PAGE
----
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Xanax Overdose: Risks and Treatment

The number of people under treatment for generalized anxiety and panic disorders is alarming when the therapy involves benzodiazepines. Benzodiazepines, such as Xanax, are depressants of the central nervous system which have a calming effect on anxiety.

For lack of other remedies, the short-term use of Xanax is problematic because of the high potential for misuse and abuse of the drug. Ultimately, Xanax overdose can be dangerous and deadly when abuse crosses the line into addiction. 

Xanax Abuse Overview

The Substance Abuse and Mental Health Services Administration’s 2020 survey on Drug Use and Health highlights almost 60 million people with a mental health or severe mental health condition in the past year. In July 2022, a study in the Journal of Addiction suggested US doctors write an estimated 48 million prescriptions for Xanax each year.

While Xanax use can be helpful for the short term when treating generalized anxiety or panic disorders, those who misuse the prescription are at a greater risk for toxicity and mortality in overdose than other benzos. People overdosing on Xanax are 10 times more likely to die than those overdosing on opioids. 

Xanax overdose can present with life-threatening symptoms because it is a central nervous system depressant. If any other central nervous system depressants, such as alcohol, are also present, severe respiratory problems can occur or airway obstruction.

Overdose with Xanax is a medical emergency, and immediate action to call 911 must occur. Fortunately, Naloxone, a medication that attaches to opioid receptors in the brain and blocks and reverses the effects of the drug, is more accessible than ever, and professional detox from Xanax is the next step to recovery.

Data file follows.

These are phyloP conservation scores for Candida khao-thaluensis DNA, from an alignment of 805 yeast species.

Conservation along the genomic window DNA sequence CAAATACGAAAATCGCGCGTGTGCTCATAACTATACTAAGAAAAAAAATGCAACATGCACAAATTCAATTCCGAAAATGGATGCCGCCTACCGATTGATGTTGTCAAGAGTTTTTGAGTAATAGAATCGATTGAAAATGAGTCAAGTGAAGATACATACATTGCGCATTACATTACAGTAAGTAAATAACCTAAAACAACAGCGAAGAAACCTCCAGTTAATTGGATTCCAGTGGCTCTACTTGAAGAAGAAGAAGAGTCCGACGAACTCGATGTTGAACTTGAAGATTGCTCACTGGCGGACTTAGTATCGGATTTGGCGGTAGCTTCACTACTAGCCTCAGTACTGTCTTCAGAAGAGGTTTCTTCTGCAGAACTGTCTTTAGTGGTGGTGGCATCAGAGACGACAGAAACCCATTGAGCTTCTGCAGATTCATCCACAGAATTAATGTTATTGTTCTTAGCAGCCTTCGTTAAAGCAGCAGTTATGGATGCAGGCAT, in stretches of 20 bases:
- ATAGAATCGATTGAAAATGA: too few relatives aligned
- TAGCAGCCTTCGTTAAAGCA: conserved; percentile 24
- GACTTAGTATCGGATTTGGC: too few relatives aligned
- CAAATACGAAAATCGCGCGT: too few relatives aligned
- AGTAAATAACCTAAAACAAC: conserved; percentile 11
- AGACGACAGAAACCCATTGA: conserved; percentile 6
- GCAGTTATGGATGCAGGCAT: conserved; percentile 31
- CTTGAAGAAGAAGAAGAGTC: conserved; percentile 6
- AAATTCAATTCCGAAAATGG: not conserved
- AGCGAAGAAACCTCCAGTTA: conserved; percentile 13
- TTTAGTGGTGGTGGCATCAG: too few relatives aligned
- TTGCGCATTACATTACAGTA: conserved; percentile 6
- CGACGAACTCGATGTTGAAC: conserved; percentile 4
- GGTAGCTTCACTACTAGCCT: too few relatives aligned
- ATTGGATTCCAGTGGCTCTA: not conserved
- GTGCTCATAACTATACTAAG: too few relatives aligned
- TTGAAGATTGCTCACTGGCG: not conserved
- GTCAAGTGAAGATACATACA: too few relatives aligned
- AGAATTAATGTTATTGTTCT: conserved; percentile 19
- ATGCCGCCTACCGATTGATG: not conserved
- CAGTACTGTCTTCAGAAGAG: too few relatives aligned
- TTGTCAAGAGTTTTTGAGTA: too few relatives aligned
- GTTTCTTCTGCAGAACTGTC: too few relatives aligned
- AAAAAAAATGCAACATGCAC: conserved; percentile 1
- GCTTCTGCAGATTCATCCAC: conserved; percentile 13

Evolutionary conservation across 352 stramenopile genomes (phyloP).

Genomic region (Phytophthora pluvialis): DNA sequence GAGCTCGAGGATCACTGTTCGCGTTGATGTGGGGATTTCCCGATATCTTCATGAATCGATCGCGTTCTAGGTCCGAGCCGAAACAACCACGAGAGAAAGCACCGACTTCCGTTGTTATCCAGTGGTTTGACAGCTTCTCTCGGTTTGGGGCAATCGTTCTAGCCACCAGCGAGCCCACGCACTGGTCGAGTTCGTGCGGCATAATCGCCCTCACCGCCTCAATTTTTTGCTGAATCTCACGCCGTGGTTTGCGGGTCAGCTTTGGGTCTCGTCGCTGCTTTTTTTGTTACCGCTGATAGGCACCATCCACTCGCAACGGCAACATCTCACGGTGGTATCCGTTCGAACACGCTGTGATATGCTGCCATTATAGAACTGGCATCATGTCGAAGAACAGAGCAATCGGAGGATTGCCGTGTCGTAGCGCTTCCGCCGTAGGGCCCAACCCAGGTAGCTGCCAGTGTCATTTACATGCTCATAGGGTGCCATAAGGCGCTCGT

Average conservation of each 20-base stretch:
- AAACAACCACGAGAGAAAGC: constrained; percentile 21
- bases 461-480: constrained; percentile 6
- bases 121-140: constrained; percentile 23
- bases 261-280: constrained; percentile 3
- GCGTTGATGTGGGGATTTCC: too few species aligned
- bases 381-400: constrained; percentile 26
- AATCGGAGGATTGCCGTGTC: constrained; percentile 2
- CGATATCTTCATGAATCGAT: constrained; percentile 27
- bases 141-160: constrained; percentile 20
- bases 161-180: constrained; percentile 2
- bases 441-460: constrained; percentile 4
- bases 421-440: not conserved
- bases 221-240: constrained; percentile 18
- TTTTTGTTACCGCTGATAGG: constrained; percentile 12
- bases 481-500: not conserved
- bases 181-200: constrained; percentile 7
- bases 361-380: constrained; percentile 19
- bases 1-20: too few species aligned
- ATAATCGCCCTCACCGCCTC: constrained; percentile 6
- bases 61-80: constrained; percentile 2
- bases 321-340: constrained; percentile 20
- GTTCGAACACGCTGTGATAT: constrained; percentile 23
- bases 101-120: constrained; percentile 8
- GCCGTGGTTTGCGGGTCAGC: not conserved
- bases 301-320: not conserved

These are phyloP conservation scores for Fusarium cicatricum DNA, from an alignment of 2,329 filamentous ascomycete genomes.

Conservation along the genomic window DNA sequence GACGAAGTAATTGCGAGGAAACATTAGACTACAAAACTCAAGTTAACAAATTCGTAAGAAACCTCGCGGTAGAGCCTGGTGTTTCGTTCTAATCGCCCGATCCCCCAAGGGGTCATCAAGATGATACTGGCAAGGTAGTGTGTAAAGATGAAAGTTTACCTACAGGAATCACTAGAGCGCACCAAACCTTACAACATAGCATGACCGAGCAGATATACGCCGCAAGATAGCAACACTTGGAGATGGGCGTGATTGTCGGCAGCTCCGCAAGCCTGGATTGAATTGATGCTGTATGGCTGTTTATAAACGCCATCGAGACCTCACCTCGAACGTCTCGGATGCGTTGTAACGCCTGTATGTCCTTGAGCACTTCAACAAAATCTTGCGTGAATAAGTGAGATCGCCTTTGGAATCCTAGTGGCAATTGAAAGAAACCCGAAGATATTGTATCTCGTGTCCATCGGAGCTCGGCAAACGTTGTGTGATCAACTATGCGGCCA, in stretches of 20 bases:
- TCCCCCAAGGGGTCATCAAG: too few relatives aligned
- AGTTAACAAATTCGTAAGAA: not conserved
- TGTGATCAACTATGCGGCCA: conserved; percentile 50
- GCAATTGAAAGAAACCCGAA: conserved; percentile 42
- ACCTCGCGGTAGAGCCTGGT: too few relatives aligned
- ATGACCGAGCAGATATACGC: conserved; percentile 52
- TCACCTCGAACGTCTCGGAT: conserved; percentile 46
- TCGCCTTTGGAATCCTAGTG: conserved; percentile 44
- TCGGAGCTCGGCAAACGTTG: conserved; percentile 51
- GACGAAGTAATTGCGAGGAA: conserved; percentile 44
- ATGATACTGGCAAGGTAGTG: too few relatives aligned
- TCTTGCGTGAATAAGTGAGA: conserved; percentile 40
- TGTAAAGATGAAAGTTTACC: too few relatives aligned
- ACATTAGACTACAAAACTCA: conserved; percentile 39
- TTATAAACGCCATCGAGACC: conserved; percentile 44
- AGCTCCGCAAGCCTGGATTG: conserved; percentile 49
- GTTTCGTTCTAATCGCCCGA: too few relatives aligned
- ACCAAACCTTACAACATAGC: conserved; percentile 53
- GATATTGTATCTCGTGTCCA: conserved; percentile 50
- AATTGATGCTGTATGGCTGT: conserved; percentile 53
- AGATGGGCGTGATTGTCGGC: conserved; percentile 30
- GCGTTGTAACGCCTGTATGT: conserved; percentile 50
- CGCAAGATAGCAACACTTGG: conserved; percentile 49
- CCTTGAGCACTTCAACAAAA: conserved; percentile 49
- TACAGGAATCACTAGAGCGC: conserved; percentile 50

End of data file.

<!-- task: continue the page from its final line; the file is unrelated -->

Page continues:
What Does a Xanax Overdose Look Like?

It is known as the “opioid overdose triad,” but typically, Xanax overdose signs are apparent. Extreme depression of the central nervous system has a telltale look. Recognizing these signs can save a person’s life. The Centers for Disease Control reports that in 2020, over 93,000 people lost their lives to drug overdose. It is essential to know what to do if someone experiences Xanax overdose. 

Watch for the following Xanax overdose signs:

  • Unconsciousness or unresponsiveness
  • Slow or shallow breathing
  • Pinpoint pupils
  • Ashen and clammy skin
  • Limp body
  • Purple or blue lips or fingernails
  • Vomiting or gurgling noises
  • Slow or undetectable pulse

Subtle Signs of Xanax Overdose

Knowing the signs and symptoms of Xanax overdose is crucial if a loved one is taking the medication. Xanax is a central nervous system depressant, which, in overdose, can lead to respiratory arrest and decreased levels of oxygen to the brain, which can result in hypoxic brain injury (a lack of oxygen in the brain, resulting in cell damage), coma, and death.

If a user is also ingesting another depressant, such as alcohol, overdose risk increases. Overdose with Xanax is an emergency, so in case of an overdose, call 911 immediately.